DeFi platforms might not be as decentralized, according to the SEC director.
The SEC hires a firm specialized in analysis and tracking of smart contracts.
The United States Securities and Exchange Commission signed a contract with a blockchain analytics company, with a view to implementing greater oversight over decentralized finance platforms, or DeFi.
The company AnChain.AI It would be in charge of helping the Securities and Exchange Commission (SEC) to supervise and regulate the various platforms with financial functionalities.
A Forbes report indicates that the contract has a value of USD 125,000 per year and a duration of 5 years, which places the total amount of the contract at USD 625,000, which would have started in May 2021.
As Victor Fang, CEO and founder of AnChain.AI told the media, the firm “will provide the technology to analyze and track smart contracts” to the SEC.
This technology would be based on artificial intelligence and machine learning (machine learning). It is also indicated that they would have a predictive tool or engine that can identify potentially suspicious transactions and addresses.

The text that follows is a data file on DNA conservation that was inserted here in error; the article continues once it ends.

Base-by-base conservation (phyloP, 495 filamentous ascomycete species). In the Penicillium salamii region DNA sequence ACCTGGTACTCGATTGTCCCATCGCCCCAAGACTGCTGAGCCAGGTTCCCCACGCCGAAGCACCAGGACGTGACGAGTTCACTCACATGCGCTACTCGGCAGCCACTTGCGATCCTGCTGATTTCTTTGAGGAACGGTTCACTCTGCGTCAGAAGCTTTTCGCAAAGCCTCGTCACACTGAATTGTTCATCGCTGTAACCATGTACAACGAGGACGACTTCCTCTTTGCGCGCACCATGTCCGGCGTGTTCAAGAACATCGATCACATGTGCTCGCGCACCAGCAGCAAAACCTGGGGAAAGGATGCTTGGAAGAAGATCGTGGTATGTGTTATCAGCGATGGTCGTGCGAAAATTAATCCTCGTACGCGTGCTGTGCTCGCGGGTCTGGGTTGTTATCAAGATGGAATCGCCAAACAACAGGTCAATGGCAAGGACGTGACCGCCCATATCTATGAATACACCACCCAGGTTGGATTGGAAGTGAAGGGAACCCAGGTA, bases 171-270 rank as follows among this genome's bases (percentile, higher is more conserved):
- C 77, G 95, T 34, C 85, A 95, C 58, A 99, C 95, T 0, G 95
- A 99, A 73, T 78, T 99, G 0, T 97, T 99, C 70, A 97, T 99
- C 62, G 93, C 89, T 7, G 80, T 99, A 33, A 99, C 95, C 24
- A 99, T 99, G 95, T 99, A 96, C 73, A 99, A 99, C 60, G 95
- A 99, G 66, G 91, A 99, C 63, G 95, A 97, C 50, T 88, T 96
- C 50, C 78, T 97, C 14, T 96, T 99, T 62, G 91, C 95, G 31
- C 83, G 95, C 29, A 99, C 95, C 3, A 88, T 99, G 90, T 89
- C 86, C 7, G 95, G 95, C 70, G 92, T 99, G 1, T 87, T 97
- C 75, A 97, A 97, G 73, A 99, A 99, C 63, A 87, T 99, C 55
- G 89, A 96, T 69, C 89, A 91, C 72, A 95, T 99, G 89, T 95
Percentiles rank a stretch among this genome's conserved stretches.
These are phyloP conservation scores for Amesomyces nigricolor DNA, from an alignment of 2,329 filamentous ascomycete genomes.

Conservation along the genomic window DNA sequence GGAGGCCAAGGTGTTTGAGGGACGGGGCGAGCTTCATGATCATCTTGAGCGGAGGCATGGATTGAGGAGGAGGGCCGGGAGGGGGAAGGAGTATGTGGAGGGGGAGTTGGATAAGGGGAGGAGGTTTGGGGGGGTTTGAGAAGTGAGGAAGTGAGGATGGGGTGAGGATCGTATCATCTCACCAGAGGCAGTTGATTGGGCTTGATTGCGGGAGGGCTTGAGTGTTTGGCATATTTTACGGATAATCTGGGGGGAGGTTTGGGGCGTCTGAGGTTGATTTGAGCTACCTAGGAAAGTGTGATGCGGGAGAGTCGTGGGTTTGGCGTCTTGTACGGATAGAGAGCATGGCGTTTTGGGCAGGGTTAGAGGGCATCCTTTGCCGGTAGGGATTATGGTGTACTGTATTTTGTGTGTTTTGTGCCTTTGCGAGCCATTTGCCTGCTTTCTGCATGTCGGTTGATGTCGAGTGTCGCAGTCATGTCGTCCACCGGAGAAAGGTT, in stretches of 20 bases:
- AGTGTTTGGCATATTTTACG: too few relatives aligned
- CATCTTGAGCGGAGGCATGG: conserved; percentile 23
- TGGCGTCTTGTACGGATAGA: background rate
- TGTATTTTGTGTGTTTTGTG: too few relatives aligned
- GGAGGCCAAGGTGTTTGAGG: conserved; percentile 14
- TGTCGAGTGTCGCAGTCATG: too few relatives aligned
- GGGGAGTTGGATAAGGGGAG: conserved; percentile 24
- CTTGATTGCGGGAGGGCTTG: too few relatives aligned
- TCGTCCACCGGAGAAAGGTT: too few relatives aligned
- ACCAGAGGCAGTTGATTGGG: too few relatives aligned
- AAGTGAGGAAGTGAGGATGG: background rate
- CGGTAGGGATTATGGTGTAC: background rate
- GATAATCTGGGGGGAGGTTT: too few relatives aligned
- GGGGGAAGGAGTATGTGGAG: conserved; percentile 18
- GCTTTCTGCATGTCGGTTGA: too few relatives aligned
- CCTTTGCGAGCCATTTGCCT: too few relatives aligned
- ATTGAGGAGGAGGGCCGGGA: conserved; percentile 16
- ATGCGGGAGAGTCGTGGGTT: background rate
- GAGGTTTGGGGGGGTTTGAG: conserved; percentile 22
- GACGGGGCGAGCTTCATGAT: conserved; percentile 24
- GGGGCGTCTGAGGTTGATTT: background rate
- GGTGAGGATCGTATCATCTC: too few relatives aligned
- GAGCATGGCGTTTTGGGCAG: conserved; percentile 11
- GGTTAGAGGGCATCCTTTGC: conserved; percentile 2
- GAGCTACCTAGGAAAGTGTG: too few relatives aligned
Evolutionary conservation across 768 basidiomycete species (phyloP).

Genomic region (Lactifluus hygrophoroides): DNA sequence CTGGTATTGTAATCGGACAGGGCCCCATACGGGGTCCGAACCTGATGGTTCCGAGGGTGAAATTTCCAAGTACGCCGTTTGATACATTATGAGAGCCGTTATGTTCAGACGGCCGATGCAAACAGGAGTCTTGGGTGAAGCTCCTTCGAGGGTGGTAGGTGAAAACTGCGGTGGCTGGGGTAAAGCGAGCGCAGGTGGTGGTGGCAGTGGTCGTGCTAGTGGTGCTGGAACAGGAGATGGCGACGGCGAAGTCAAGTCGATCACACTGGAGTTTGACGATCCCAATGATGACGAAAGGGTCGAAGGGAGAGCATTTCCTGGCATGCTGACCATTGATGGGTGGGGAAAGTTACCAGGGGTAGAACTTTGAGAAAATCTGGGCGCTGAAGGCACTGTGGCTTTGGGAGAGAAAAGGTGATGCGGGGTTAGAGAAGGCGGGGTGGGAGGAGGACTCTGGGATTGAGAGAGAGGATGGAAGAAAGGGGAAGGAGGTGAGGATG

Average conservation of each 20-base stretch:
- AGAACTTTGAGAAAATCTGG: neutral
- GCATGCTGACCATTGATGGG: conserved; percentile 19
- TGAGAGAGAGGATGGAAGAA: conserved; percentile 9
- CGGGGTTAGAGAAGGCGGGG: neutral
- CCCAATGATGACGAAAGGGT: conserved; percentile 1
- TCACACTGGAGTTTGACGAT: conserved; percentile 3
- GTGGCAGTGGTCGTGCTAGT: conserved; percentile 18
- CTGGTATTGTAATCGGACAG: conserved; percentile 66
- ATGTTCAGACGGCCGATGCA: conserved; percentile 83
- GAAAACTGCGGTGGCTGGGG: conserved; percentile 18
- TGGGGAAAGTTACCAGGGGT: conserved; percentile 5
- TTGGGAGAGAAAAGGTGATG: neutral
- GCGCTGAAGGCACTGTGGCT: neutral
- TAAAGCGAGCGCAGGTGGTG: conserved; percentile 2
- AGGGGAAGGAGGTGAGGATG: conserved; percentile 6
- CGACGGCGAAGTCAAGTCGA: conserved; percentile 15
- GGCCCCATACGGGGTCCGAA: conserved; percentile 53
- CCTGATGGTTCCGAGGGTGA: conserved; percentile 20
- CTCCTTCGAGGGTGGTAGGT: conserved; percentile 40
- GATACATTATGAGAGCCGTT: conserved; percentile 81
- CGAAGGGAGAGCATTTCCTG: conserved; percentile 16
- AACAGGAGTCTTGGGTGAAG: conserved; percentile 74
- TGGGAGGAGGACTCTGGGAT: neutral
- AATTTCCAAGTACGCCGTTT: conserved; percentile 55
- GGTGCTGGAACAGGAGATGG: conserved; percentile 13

Forbes indicated that AnChain also announced on August 28, 2021, the closing of a first round of financing (Series A) that totaled USD 10 million from various investors.
The firm is based in the city of San Jose, California, and has served major exchanges such as Huobi.
SEC seeks to protect investors with its regulations
Gary Gensler, the current director of the SEC, comes from teaching about Bitcoin and cryptocurrencies at the Massachusetts Institute of Technology (MIT), however he does not lose sight of his regulatory mission. Source: Wikipedia.
Although current SEC Director Gary Gensler has been intrigued by bitcoin, he prefers to remain neutral, noting that Bitcoin investment funds in this cryptocurrency must be regulated, as reported by CriptoNoticias.
Likewise, in a recent interview, he stated that some apparently decentralized DeFi platforms have some centralization points, such as the fact that a small group of developers make important decisions, or that they have a functioning governance system, factors that force them to authorities to take action to protect investors.